The UK parliament has launched a cross-party group of lawmakers to create a framework to regulate digital asset markets, a report by the Financial Times has revealed.
The group, called the Crypto and Digital Assets Group, is composed of UK MPs and members of the House of Lords. It also counts former digital economy minister Ed Vaizey among its members, along with Tory MP Harriett Baldwin, a former JPMorgan executive and city minister.
The group’s aim is to work to make sure that new rules for the digital asset industry “support innovation”, according to SNP MP Lisa Cameron, who will chair the group.
The formation of the group, which is backed by digital asset trade association Crypto UK, follows persistent crypto lobbying to better regulate the market.
Ian Taylor, executive director of CryptoUK, said, “Our primary focus will be education, education, education… There is no real advocacy and education at that level around crypto assets.”
The trade association — which represents companies such as Crypto.com and eToro — will serve as the parliamentary group’s secretariat, spending just under £50,000 this year to support the group, according to public filings.
The group has also pledged to tackle economic crime and protect consumers. This comes at a time when regulators have repeatedly issued warnings about the risks of crypto scams and unregulated firms.
A report by Chainalysis revealed that cryptocurrency-based crime reached record highs in 2021. The report found that illicit revenue from scams shot up 82% in 2021 to around $7.8bn worth cryptocurrency. Chainalysis researchers attributed a big part of the growth to a climb in ‘rug pulls’, which is a fraud scheme where developers set up seemingly legitimate cryptocurrency projects with the aim of stealing investors’ money and then disappearing.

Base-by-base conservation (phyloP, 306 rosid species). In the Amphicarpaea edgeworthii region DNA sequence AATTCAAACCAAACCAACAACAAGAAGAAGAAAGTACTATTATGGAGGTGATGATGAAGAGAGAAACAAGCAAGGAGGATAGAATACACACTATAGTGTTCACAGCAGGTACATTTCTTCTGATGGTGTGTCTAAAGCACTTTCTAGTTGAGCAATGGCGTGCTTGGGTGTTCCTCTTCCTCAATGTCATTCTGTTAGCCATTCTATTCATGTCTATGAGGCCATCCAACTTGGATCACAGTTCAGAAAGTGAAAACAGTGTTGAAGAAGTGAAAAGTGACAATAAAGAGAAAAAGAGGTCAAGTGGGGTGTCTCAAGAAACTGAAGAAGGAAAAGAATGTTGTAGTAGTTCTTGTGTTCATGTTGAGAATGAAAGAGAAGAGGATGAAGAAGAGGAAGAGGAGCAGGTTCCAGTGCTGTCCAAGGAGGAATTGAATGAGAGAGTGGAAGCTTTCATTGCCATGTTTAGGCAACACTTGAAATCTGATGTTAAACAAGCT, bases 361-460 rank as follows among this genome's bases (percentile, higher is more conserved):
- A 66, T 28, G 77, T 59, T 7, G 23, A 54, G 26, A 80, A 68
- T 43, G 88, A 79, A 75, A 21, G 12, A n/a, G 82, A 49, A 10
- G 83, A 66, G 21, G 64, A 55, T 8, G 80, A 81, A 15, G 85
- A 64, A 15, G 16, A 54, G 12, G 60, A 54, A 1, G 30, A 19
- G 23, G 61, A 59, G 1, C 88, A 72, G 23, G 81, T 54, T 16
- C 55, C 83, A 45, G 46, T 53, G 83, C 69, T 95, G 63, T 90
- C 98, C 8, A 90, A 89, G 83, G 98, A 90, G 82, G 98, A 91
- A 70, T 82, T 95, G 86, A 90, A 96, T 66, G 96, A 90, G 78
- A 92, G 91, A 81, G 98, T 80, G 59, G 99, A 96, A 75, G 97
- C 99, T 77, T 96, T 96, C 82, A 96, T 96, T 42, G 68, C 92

The Financial Conduct Authority (FCA) also warned a ‘significantly high’ amount of cryptocurrency firms are not meeting UK requirements on money laundering prevention.
The UK is not alone in its concerns about the risk and safety of the cryptocurrency market. The US Securities and Exchange Commission (SEC) chair outlined shortfalls in US regulation of cryptocurrencies that could cause investor risk and financial crime concerns.
These concerns included that many crypto tokens are currently improperly unregistered securities that lack mandatory disclosures and market oversight. This puts the crypto prices at risk for manipulation and leaves investors vulnerable.
In the UK, crypto industry advocates have warned that the government has been too slow to settle the rules of the road for digital asset business, which risks pushing them offshore. Philip Hammond, the former UK chancellor who last autumn signed up as an adviser to crypto custody group Copper, told the FT that “the UK has not moved as quickly as Switzerland, Singapore and even Germany” and that the country needed to embrace financial innovation to compete after Brexit.
Also, high on the new group’s agenda will be to examine the FCA’s money laundering registration regime for crypto companies, as well as the outcome of two pending policy consultations on crypto advertising and stablecoins.
Moreover, SNP MP Cameron said that looking at how to best protect consumers should also be a top priority for governments and regulators. She said the rules for advertising and registering crypto firms need to be clear to help shield consumers from losses and give “UK firms business certainty”.
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